Osteomyelitis/Infection in the Sickle Cell Patient

- See: Osteomyelitis

- Osteomyelitis:
    - look for OM in multiple areas and in the diaphisis of long bones as compared to the metaphysis in unaffected children;
    - diagnosis of osteomyelitis: in patients with sickle cell anemia is complicated by the difficulty in distinguishing the syptoms from those of acute bone crisis (bone infarction);
           - fever, localized or generalized bone pain, & localized erythema, tenderness, & swelling are characteristic of both conditions;
           - elevated sed rate & high leukocyte count are typical both w/ bone infarction & w/ osteomyelitis;
           - sickling crisises are thought to be more than 50 times more common than bacterial osteomyelitis;
           - aspiration of pus from bone confirms dx of osteomyelitis;
    - bacteriology:
           - staph aureus is the most common infecting organism in sickle cell patients;
           - salmonella (& enterobacter) are also common in these patients, perhaps due to bowel microinfarcts which allows egress of these organisms;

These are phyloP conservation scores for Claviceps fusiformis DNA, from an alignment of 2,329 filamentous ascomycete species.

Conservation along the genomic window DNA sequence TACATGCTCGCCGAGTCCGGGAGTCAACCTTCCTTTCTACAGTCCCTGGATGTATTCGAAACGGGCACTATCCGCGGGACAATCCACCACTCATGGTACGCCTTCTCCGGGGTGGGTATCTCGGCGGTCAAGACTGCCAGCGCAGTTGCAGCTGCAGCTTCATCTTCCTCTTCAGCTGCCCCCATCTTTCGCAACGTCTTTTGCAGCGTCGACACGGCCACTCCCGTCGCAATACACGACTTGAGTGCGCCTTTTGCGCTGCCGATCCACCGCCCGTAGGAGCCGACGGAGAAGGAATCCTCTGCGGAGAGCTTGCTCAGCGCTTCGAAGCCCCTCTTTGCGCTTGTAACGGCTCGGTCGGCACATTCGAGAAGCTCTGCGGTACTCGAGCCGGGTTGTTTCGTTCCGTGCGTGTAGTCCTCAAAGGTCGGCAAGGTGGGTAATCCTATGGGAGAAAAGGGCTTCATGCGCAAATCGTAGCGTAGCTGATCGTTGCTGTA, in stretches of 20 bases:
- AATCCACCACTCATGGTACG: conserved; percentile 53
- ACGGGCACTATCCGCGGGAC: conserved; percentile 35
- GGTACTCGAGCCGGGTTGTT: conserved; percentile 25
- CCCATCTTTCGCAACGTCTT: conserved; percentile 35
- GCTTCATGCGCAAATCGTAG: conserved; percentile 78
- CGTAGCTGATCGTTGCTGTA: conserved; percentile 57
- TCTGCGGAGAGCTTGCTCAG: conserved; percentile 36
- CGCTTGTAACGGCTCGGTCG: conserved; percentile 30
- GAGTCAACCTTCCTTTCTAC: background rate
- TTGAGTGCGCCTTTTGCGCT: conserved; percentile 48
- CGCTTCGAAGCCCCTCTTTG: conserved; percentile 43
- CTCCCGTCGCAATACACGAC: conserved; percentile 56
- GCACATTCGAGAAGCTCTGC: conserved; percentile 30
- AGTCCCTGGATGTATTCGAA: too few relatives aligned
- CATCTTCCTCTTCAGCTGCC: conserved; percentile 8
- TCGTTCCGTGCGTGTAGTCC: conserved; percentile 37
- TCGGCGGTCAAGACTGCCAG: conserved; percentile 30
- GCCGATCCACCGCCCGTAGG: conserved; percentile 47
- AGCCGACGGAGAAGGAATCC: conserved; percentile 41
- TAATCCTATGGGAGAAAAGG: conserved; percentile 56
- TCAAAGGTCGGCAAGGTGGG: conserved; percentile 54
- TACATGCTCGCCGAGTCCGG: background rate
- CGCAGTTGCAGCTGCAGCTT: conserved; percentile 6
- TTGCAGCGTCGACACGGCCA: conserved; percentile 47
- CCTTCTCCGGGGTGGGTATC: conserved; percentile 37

- Radiographs:
    - changes common to both bone infarction and osteomyelitis;
          - in early stages, affected bone has normal findings or soft-tissue swelling;
          - after 10-14 days, destruction of bone and periosteal reaction are evident;

- Bone Scan:
    - some evidence that gallium scanning may assist distinguishing bone infarct from osteomyelitis;

- Treatment of Osteomyelitis in Sickle Cell Patient: (see: osteomyelitis)
    - medical therapy is based on culture results;
    - initial therapy should cover staph aureus;
    - antibiotic choices:
          - penase resistant penicillin
          - third generation cephalosporin (covers staph and salmonella);
          - vancomycin
          - ciprofloxacin + rifampin


Osteomyelitis in Patients Who Have Sickle-Cell Disease. Diagnosis and Management.

Original Text by Clifford R. Wheeless, III, MD.

Last updated by Data Trace Staff on Wednesday, August 22, 2012 12:46 pm